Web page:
Ecology, Lifestyle

When the stench of development kills

A lack of urban planning is often responsible for conflict between people and industrial sites which, with their heavy load of unpleasant smells awakening energy reactions, the affected gain environmental awareness.


Roberto Hernández


Activities such as cattle farming, landfills and industrial operations do not always coexist peacefully within residential areas where residents demand that governments and companies put a stop to the pungent pollution.

Human reaction to the stench varies with people’s health, age, sex, personality, profession and previous experiences, but it is clear that it always threatens the quality of life.

In people, this type of phenomenon – which is little-documented in literature and the press – causes nausea, vomiting, headaches, stress, depression, eating disorders, insomnia, respiratory problems and loss of sensitivity through olfactory fatigue.

If that were not enough, its impact also makes it impossible to enjoy open spaces. The practical obligation to stay indoors, besides being an unpleasant experience, is related to higher energy consumption for lighting and ventilation.

Significant damage to industries such as restaurants and tourism add to property devaluation in places affected by such pollution, a cause of loud complaints whose colourful traces are left in blogs, newspapers and other information sources.

Animals do not escape these problems either, because the masking of aroma of species or ecosystems in general can affect functions such as orientation, defence against predators, reproduction and the search for food.

The value of the sense of smell is well known, being essential for survival within territorial boundaries, mating, the detection of predators, prey, contaminated food and identifying animal tracks.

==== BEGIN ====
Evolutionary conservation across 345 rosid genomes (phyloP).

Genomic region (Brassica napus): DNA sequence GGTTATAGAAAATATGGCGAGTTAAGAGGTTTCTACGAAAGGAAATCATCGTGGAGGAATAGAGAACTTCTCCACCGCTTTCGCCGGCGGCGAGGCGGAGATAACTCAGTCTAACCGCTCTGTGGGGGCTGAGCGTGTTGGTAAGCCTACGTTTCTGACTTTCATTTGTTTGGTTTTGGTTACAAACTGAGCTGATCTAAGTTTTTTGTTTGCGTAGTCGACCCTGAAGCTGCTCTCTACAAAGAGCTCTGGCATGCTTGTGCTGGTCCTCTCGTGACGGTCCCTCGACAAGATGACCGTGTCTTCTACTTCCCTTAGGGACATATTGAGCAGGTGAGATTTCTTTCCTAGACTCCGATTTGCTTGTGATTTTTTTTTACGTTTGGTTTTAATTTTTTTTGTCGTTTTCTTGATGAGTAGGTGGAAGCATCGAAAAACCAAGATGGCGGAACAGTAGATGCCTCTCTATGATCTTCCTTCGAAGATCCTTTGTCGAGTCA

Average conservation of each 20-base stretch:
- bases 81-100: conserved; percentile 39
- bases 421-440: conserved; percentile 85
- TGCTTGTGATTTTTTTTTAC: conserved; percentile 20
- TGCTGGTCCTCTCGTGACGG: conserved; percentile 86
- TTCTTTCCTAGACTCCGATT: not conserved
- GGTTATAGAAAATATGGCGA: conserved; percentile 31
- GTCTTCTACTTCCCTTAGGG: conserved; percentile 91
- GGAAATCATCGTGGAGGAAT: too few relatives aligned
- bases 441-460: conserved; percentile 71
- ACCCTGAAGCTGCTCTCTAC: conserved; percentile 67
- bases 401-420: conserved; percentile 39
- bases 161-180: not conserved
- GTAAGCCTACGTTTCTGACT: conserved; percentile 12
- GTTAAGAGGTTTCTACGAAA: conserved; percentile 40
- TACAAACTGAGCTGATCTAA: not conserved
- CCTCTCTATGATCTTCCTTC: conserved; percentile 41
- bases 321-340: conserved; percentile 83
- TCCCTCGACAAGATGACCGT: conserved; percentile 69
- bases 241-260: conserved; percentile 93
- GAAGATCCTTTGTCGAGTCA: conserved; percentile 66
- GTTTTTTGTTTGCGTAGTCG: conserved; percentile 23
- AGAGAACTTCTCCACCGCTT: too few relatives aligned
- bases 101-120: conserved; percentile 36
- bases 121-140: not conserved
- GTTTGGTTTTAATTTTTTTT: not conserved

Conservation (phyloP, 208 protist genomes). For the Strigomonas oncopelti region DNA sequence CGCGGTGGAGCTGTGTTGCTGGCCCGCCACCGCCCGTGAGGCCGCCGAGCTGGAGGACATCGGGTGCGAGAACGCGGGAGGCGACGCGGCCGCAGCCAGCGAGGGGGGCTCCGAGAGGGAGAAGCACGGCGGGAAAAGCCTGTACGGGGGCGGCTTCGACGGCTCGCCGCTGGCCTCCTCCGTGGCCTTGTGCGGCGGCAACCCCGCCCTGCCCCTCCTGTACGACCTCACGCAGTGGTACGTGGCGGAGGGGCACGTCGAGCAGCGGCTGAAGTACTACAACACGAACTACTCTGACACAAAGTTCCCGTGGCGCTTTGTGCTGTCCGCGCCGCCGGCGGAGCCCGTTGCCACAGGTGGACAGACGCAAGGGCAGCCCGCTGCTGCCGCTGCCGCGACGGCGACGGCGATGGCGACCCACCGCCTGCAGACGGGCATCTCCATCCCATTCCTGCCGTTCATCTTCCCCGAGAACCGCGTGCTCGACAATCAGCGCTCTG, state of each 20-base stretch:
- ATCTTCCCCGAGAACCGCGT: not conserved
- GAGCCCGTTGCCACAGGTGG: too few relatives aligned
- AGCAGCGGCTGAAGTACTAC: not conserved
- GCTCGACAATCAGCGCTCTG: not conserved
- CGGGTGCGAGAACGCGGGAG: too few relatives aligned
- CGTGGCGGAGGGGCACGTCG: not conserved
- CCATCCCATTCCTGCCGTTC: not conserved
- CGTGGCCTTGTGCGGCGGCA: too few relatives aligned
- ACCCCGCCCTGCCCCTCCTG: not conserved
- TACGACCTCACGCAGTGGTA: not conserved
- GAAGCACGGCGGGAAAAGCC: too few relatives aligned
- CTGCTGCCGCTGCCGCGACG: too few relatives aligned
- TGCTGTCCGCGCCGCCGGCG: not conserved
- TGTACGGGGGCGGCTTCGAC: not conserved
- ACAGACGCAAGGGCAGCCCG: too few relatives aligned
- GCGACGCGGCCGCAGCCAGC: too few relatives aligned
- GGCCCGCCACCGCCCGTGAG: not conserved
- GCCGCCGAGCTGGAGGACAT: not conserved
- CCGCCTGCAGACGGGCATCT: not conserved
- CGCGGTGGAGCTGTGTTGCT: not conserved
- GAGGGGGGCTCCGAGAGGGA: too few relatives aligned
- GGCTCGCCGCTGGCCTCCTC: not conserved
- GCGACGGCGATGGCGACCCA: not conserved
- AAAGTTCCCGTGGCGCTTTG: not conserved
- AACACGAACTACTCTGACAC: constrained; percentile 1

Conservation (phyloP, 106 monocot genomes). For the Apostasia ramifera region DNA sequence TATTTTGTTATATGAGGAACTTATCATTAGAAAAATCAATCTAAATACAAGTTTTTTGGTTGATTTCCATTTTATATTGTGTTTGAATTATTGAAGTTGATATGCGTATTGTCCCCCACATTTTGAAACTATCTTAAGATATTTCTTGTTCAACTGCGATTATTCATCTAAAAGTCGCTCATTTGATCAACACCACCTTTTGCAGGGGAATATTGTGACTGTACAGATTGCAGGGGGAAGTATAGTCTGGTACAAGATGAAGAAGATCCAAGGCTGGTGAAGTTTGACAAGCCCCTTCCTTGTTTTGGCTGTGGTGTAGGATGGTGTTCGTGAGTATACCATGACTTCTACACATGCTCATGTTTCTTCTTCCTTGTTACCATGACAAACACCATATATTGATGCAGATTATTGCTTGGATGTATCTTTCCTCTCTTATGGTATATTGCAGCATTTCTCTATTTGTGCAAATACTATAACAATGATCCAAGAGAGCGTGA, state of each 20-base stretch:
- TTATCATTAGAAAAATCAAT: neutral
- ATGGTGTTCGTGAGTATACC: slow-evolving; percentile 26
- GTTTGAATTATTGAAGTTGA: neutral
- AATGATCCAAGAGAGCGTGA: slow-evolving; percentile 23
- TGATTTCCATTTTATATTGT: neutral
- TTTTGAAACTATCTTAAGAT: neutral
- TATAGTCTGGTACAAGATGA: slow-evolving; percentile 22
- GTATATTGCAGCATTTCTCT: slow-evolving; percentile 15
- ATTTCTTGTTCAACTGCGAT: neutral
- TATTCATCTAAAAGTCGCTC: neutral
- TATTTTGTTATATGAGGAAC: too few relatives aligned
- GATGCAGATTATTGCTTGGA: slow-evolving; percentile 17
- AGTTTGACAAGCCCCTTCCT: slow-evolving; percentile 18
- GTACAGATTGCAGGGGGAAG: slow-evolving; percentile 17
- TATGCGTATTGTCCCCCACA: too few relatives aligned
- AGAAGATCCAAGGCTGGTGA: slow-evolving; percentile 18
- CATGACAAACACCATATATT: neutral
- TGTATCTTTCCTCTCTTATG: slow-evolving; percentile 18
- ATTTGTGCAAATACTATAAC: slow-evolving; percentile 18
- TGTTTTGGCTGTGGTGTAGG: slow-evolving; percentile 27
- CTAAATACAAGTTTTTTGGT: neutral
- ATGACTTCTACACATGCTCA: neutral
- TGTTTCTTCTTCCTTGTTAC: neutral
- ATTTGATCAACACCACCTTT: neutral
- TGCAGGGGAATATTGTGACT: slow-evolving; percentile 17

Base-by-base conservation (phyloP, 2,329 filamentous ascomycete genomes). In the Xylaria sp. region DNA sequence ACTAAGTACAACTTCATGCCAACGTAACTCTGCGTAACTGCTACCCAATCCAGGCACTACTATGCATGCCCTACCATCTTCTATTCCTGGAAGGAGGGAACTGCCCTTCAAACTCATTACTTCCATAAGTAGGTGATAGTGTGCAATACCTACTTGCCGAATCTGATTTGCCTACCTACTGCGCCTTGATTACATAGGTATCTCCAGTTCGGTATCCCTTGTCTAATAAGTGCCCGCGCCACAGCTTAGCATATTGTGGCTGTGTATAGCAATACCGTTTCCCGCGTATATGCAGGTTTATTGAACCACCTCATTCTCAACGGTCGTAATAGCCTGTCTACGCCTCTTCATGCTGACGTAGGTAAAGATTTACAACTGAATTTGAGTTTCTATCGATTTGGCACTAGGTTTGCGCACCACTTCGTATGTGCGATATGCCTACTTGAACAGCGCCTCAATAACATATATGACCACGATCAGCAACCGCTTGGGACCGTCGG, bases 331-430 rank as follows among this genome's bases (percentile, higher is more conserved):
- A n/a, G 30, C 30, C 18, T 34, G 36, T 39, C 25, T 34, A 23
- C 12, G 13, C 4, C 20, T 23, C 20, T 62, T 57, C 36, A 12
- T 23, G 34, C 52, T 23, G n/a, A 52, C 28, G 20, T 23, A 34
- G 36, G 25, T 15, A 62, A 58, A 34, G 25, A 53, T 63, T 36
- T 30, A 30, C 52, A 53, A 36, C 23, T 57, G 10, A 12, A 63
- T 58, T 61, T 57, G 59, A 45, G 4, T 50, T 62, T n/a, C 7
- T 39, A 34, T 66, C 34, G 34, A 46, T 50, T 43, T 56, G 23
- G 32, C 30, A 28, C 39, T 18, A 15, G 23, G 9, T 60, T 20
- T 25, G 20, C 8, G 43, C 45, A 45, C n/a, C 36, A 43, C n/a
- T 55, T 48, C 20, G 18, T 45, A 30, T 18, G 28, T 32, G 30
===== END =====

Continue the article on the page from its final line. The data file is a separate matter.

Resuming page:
The European Union and Japan are advanced in the regulatory field, in contrast with most countries facing technical and legal loopholes which prevent them from taking more serious measures against the sources of annoying odours.

In order to detect sources of contamination, analytical and sensory procedures are mainly employed.

In the first category are electronic detectors, gas chromatography, and colorimetric methods and in the second olfactometry excels, based on panels of experts.

Whilst other devices such as electronic noses are not yet perfected, olfactometry is presented as standard in these measurements, which follow the principle of accepting the lowest levels possible.

Depending on the substances and on the territorial concentration of emissions and while the sources have not been eliminated, some palliatives may be used against this threat to the environment.

Some solutions have included the use of vegetable filters as barriers, the treatment of effluent gases, dosing of some odorous products with other chemicals, and the employment of meteorological factors to optimise processes in the handling of contaminants.

Given the existing legal loopholes around the world, such complexities will be among the top ten problems in the next 40 years.

To make matters worse, the relationship between smell and perceived nuisance is difficult to determine, since it brings together the most objective physical and chemical factors, with other subjective ones which are more difficult to assess.

Beyond some existing consensus, who will define the measure of smell? (PL)

(Translated by Susan Seccombe – Email: ess.translations [@]


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